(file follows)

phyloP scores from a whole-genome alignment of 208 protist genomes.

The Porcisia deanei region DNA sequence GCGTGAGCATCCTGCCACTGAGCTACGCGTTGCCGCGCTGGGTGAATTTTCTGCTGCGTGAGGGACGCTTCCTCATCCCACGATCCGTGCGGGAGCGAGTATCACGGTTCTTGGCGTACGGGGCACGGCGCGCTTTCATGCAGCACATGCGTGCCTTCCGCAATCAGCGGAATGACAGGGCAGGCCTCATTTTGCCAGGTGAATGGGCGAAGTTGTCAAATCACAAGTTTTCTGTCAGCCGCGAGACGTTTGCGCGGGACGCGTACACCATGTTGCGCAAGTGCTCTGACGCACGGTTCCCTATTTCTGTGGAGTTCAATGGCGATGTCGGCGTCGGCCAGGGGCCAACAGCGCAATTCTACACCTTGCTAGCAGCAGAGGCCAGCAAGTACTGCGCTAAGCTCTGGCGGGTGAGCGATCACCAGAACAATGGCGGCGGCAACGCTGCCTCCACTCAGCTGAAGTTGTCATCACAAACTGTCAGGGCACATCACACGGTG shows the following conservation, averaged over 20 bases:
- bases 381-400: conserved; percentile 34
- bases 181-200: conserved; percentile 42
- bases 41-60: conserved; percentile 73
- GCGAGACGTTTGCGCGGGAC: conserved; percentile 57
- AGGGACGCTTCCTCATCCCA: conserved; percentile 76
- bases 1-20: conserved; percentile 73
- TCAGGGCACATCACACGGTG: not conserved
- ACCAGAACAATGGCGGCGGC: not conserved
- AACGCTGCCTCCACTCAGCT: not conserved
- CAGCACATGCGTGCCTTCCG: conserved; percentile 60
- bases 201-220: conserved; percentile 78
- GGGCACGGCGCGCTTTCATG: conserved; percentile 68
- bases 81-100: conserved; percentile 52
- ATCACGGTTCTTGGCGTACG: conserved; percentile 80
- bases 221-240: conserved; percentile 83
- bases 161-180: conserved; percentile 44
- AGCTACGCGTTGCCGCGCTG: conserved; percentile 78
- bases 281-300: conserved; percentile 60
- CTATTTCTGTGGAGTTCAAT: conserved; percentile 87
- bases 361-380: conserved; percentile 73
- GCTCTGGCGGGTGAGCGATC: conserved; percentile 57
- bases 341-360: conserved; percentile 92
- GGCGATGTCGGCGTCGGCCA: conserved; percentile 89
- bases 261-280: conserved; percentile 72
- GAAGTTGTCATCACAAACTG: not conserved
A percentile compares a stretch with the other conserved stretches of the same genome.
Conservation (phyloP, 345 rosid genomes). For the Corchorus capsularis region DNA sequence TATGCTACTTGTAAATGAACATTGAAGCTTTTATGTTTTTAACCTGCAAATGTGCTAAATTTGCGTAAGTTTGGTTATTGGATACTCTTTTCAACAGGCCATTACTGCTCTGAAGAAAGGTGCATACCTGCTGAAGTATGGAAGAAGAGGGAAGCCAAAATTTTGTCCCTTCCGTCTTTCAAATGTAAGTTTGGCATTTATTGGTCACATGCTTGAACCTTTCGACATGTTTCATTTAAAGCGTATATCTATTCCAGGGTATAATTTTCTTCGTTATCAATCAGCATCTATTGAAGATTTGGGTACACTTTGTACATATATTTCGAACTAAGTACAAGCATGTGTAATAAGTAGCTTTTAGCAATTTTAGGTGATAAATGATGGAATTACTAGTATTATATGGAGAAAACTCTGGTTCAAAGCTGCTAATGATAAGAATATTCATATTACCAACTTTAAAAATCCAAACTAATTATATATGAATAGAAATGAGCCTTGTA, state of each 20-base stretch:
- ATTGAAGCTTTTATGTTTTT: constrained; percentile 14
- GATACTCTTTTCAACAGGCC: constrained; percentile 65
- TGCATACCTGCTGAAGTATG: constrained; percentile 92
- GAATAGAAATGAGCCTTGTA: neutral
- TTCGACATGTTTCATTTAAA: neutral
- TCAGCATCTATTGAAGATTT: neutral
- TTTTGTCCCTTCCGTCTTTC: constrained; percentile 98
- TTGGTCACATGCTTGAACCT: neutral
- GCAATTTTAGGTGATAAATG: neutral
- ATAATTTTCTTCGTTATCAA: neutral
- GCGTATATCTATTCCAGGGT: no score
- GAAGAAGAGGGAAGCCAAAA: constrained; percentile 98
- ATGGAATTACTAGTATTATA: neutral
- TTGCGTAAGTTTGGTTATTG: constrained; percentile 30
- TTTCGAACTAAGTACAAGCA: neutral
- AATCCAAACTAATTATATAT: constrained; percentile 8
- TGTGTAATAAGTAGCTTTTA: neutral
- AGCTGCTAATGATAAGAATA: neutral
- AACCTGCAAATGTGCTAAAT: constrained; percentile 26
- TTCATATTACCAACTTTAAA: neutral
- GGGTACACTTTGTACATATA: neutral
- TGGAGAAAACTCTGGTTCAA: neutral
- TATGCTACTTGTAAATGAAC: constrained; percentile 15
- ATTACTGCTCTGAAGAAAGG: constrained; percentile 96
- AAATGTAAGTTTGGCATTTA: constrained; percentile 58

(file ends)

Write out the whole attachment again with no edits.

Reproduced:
phyloP scores from a whole-genome alignment of 208 protist genomes.

The Porcisia deanei region DNA sequence GCGTGAGCATCCTGCCACTGAGCTACGCGTTGCCGCGCTGGGTGAATTTTCTGCTGCGTGAGGGACGCTTCCTCATCCCACGATCCGTGCGGGAGCGAGTATCACGGTTCTTGGCGTACGGGGCACGGCGCGCTTTCATGCAGCACATGCGTGCCTTCCGCAATCAGCGGAATGACAGGGCAGGCCTCATTTTGCCAGGTGAATGGGCGAAGTTGTCAAATCACAAGTTTTCTGTCAGCCGCGAGACGTTTGCGCGGGACGCGTACACCATGTTGCGCAAGTGCTCTGACGCACGGTTCCCTATTTCTGTGGAGTTCAATGGCGATGTCGGCGTCGGCCAGGGGCCAACAGCGCAATTCTACACCTTGCTAGCAGCAGAGGCCAGCAAGTACTGCGCTAAGCTCTGGCGGGTGAGCGATCACCAGAACAATGGCGGCGGCAACGCTGCCTCCACTCAGCTGAAGTTGTCATCACAAACTGTCAGGGCACATCACACGGTG shows the following conservation, averaged over 20 bases:
- bases 381-400: conserved; percentile 34
- bases 181-200: conserved; percentile 42
- bases 41-60: conserved; percentile 73
- GCGAGACGTTTGCGCGGGAC: conserved; percentile 57
- AGGGACGCTTCCTCATCCCA: conserved; percentile 76
- bases 1-20: conserved; percentile 73
- TCAGGGCACATCACACGGTG: not conserved
- ACCAGAACAATGGCGGCGGC: not conserved
- AACGCTGCCTCCACTCAGCT: not conserved
- CAGCACATGCGTGCCTTCCG: conserved; percentile 60
- bases 201-220: conserved; percentile 78
- GGGCACGGCGCGCTTTCATG: conserved; percentile 68
- bases 81-100: conserved; percentile 52
- ATCACGGTTCTTGGCGTACG: conserved; percentile 80
- bases 221-240: conserved; percentile 83
- bases 161-180: conserved; percentile 44
- AGCTACGCGTTGCCGCGCTG: conserved; percentile 78
- bases 281-300: conserved; percentile 60
- CTATTTCTGTGGAGTTCAAT: conserved; percentile 87
- bases 361-380: conserved; percentile 73
- GCTCTGGCGGGTGAGCGATC: conserved; percentile 57
- bases 341-360: conserved; percentile 92
- GGCGATGTCGGCGTCGGCCA: conserved; percentile 89
- bases 261-280: conserved; percentile 72
- GAAGTTGTCATCACAAACTG: not conserved
A percentile compares a stretch with the other conserved stretches of the same genome.
Conservation (phyloP, 345 rosid genomes). For the Corchorus capsularis region DNA sequence TATGCTACTTGTAAATGAACATTGAAGCTTTTATGTTTTTAACCTGCAAATGTGCTAAATTTGCGTAAGTTTGGTTATTGGATACTCTTTTCAACAGGCCATTACTGCTCTGAAGAAAGGTGCATACCTGCTGAAGTATGGAAGAAGAGGGAAGCCAAAATTTTGTCCCTTCCGTCTTTCAAATGTAAGTTTGGCATTTATTGGTCACATGCTTGAACCTTTCGACATGTTTCATTTAAAGCGTATATCTATTCCAGGGTATAATTTTCTTCGTTATCAATCAGCATCTATTGAAGATTTGGGTACACTTTGTACATATATTTCGAACTAAGTACAAGCATGTGTAATAAGTAGCTTTTAGCAATTTTAGGTGATAAATGATGGAATTACTAGTATTATATGGAGAAAACTCTGGTTCAAAGCTGCTAATGATAAGAATATTCATATTACCAACTTTAAAAATCCAAACTAATTATATATGAATAGAAATGAGCCTTGTA, state of each 20-base stretch:
- ATTGAAGCTTTTATGTTTTT: constrained; percentile 14
- GATACTCTTTTCAACAGGCC: constrained; percentile 65
- TGCATACCTGCTGAAGTATG: constrained; percentile 92
- GAATAGAAATGAGCCTTGTA: neutral
- TTCGACATGTTTCATTTAAA: neutral
- TCAGCATCTATTGAAGATTT: neutral
- TTTTGTCCCTTCCGTCTTTC: constrained; percentile 98
- TTGGTCACATGCTTGAACCT: neutral
- GCAATTTTAGGTGATAAATG: neutral
- ATAATTTTCTTCGTTATCAA: neutral
- GCGTATATCTATTCCAGGGT: no score
- GAAGAAGAGGGAAGCCAAAA: constrained; percentile 98
- ATGGAATTACTAGTATTATA: neutral
- TTGCGTAAGTTTGGTTATTG: constrained; percentile 30
- TTTCGAACTAAGTACAAGCA: neutral
- AATCCAAACTAATTATATAT: constrained; percentile 8
- TGTGTAATAAGTAGCTTTTA: neutral
- AGCTGCTAATGATAAGAATA: neutral
- AACCTGCAAATGTGCTAAAT: constrained; percentile 26
- TTCATATTACCAACTTTAAA: neutral
- GGGTACACTTTGTACATATA: neutral
- TGGAGAAAACTCTGGTTCAA: neutral
- TATGCTACTTGTAAATGAAC: constrained; percentile 15
- ATTACTGCTCTGAAGAAAGG: constrained; percentile 96
- AAATGTAAGTTTGGCATTTA: constrained; percentile 58